These arguments spotlight questions of what counts as a religion or church, and who counts as a minister, under purportedly secular law. Due to its unusual ordination process, minimal doctrine, and lack of required rituals or shared texts, government officials have struggled over whether to accept the ULC as a religion and its ministers as bona fide ministers for purposes of recording marriages and allocating marital, tax, and other benefits. Critics have characterized the ULC as a tax dodge, criticized how “casually” and “cavalierly” people become ordained, and asserted that any religion that does not have regular meetings in a house of worship is not a religion. This has resulted in some states, such as Virginia and North Carolina, ruling that the ULC is not a religion, its ministers cannot solemnize marriages, and that weddings performed by such ministers are void.

The federal judge who ruled that the ULC is a religion in 1974 wrote that, “Neither this Court, nor any branch of this Government, will consider the merits or fallacies of a religion,” declaring that to do so would violate the First Amendment. The judge then analogized ULC ordinations to “mass conversions at a typical revival or religious crusade.” A federal court of appeals in a different jurisdiction similarly likened the ULC to the “anticlericalism of the Protestant Reformation and ultimately to the words of St. Paul that the church is a ‘priesthood of all believers.’” The Supreme Court of Mississippi ruled that a ULC minister was “enough of a ‘spiritual leader,’ and the Universal Life Church is enough of a ‘religious body,’” that the wedding performed by the minister was legal according to Mississippi’s marital relations statute. Thus, arguments in favor of the ULC’s religious status fall into two types: reluctance to define religion (and hence to exclude the ULC from that definition), and comparing the ULC favorably to established religions.

For his part, Hensley claimed that the church acted as a “buffer zone” against religious encroachments on freedom of conscience and state infringements on religious liberty: “We don’t need the church to tell us our religion. We are free to express our own religion. We don’t need the state to tell us if we are, or are not, a church. We know, we practice, we are!” Today, nearly all jurisdictions in the United States recognize the ULC as a religion and its weddings as legally valid.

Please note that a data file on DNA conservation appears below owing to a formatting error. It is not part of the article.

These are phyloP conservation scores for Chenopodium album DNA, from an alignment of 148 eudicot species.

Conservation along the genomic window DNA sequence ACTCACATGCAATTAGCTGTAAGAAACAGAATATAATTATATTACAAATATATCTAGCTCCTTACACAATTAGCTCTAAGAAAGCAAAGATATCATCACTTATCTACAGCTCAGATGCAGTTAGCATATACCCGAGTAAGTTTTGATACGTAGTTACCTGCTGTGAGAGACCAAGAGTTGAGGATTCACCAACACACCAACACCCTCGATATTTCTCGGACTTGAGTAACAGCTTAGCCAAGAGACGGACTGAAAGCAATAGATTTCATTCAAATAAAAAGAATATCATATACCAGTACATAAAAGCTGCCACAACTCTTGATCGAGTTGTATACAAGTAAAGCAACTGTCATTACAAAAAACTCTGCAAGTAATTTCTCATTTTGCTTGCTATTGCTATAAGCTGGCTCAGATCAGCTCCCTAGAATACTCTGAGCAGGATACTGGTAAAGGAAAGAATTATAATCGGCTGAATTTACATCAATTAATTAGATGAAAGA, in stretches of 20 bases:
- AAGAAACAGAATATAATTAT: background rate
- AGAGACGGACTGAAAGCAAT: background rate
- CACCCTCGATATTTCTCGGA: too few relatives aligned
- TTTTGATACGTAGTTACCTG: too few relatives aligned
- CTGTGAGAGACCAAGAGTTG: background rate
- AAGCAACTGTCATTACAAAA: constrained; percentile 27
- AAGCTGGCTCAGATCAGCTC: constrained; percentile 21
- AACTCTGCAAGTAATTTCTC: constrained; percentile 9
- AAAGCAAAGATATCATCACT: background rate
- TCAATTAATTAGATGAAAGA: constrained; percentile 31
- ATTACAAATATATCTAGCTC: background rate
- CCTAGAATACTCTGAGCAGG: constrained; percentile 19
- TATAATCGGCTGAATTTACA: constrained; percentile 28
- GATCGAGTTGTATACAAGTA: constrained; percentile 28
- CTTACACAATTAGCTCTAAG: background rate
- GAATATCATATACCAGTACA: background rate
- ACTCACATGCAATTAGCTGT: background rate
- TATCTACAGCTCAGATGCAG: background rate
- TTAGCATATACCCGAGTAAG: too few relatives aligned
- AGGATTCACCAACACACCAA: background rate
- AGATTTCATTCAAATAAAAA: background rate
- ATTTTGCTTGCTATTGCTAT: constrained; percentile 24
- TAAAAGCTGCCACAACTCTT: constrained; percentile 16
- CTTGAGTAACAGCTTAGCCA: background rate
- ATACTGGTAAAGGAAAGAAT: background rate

These arguments reveal what Winnifed Fallers Sullivan has termed “the impossibility of religious freedom.” They demonstrate the inconsistency in governmental rulings about what counts as religious, and how newer and unconventional religions are frequently disenfranchised. They also highlight the Protestant basis for American legal conceptions of religion. As long as governments grant benefits to religious organizations and officials, they are entangled in deciding which groups count as religions and which people are recognized as authorized clergy.

You’ve interviewed a number of ULC ministers, couples married by ULC ministers, and even denominational leaders. If you’re able to summarize, what commonalities, similarities, or trends do you see among them?

ULC leaders share Hensley’s view that everyone has their own beliefs, and thus their own religion, and should be able to be a minister of their own religion however they see fit. Individual spiritualities should be treated no differently under the law than long-standing religious institutions. They also acknowledge that today the primary reason people become ordained is to officiate weddings.

Most ULC ministers and couples describe themselves as “spiritual but not religious” or as secular. The vast majority of ministers liked that ordination was easy and that they could officiate a friend’s wedding legally. Ministers felt honored to be asked and they described performing these weddings as deeply meaningful. Couples valued that someone close to them performed their wedding ceremony, someone who shared their values and beliefs. Few couples considered having a standard religious or civil ceremony. Most ULC weddings evacuated all religious content, although their format followed that of a conventional Protestant ceremony.